Show Figures

Graphical abstract

Article
Ratings of the Effectiveness of Nutraceuticals for Autism Spectrum Disorders: Results of a National Survey
J. Pers. Med. 2021, 11(9), 878; https://doi.org/10.3390/jpm11090878 - 31 Aug 2021
Cited by 2 | Viewed by 1552
Abstract
Autism spectrum disorder (ASD) often involves a wide range of co-occurring medical conditions (“comorbidities”) and biochemical abnormalities such as oxidative stress and mitochondrial dysfunction. Nutritional supplements (“Nutraceuticals”) are often used to treat both core ASD symptoms and comorbidities, but some have not yet [...] Read more.
Autism spectrum disorder (ASD) often involves a wide range of co-occurring medical conditions (“comorbidities”) and biochemical abnormalities such as oxidative stress and mitochondrial dysfunction. Nutritional supplements (“Nutraceuticals”) are often used to treat both core ASD symptoms and comorbidities, but some have not yet been formally evaluated in ASD. The potential biological mechanisms of nutraceuticals include correction of micronutrient deficiencies due to a poor diet and support for metabolic processes such as redox regulation, mitochondrial dysfunction and melatonin production. This paper reports on the results of the National Survey on Treatment Effectiveness for Autism, focusing on nutraceuticals. The Survey involved 1286 participants from across the United States. Participants rated the overall perceived benefits and adverse effects of each nutraceutical, and also indicated the specific symptoms changed and adverse effects. From these ratings the top-rated nutraceuticals for each of 24 symptoms are listed. Compared to psychiatric and seizure medications rated through the same Survey, on average nutraceuticals had significantly higher ratings of Overall Benefit (1.59 vs. 1.39, p = 0.01) and significantly lower ratings of Overall Adverse Effects (0.1 vs. 0.9, p < 0.001). Folinic acid and vitamin B12 were two of the top-rated treatments. This study suggests that nutraceuticals may have clinical benefits and favorable adverse effect profiles. Full article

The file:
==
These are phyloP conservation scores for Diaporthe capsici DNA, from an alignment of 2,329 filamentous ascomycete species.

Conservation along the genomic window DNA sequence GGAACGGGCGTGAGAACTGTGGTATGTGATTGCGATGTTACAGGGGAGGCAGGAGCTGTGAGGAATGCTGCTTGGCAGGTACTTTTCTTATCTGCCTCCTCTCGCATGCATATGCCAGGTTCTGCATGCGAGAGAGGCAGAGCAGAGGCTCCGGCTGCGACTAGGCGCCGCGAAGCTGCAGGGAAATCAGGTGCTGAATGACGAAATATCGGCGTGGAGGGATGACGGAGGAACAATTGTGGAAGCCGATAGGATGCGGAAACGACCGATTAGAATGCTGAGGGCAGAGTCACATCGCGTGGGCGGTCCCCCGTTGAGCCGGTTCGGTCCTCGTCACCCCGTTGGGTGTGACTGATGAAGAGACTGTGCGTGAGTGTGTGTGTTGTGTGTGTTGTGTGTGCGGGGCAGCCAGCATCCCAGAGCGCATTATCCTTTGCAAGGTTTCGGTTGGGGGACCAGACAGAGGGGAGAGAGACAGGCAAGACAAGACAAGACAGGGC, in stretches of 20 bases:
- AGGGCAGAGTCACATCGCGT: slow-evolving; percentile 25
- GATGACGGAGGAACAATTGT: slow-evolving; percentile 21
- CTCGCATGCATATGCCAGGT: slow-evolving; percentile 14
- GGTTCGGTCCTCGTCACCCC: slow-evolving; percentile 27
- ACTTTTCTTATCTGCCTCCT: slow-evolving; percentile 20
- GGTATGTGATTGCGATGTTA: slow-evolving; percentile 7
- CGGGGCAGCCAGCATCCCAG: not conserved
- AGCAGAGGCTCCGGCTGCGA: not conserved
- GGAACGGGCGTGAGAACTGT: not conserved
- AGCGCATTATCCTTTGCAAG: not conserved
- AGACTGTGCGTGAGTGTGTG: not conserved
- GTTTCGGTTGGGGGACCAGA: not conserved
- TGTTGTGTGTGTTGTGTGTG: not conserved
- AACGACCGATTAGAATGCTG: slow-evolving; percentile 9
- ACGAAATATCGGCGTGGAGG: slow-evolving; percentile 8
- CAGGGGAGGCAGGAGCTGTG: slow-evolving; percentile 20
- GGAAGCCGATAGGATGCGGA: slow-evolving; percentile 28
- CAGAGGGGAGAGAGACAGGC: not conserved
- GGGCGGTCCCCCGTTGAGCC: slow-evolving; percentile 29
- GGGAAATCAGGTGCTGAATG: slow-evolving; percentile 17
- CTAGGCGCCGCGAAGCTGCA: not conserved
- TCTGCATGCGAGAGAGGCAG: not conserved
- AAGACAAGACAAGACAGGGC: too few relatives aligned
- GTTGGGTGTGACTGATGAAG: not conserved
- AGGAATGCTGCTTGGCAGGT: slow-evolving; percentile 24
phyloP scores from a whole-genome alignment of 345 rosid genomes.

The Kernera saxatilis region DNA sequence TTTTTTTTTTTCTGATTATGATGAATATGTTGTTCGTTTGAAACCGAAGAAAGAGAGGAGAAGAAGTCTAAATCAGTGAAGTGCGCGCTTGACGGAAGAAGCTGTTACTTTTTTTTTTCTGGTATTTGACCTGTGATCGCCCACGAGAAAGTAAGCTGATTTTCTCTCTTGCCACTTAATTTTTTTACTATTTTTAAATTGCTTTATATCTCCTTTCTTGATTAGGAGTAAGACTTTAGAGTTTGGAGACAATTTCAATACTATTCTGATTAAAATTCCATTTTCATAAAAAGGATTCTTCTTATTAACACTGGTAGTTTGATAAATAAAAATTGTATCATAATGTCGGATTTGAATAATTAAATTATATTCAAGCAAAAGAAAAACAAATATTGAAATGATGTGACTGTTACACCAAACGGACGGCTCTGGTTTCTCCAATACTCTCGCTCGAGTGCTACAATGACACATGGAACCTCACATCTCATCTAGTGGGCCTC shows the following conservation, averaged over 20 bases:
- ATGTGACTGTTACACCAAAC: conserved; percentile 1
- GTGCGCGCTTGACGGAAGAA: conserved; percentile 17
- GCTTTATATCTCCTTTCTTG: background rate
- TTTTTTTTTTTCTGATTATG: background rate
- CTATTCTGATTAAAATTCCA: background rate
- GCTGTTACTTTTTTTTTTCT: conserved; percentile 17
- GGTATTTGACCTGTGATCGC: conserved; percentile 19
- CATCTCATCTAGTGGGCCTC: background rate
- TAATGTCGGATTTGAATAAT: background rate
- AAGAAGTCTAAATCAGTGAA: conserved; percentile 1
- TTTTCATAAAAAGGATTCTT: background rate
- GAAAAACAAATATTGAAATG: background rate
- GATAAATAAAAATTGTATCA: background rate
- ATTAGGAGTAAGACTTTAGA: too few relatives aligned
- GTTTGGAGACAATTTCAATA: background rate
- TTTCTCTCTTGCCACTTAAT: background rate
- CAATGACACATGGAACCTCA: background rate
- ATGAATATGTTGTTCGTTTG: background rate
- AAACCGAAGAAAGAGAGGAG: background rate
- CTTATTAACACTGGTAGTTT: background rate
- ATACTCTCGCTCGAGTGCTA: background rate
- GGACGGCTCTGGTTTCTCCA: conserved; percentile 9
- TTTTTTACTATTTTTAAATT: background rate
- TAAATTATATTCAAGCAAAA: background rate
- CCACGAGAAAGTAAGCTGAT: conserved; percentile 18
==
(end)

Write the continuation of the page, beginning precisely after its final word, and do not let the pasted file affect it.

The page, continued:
Show Figures

Figure 1

Article
Locked-in Intact Functional Networks in Children with Autism Spectrum Disorder: A Case-Control Study
J. Pers. Med. 2021, 11(9), 854; https://doi.org/10.3390/jpm11090854 - 28 Aug 2021
Cited by 2 | Viewed by 886
Abstract
Resting-state functional magnetic resonance imaging (rs-fMRI) has the potential to investigate abnormalities in brain network structure and connectivity on an individual level in neurodevelopmental disorders, such as autism spectrum disorder (ASD), paving the way toward using this technology for a personalized, precision medicine [...] Read more.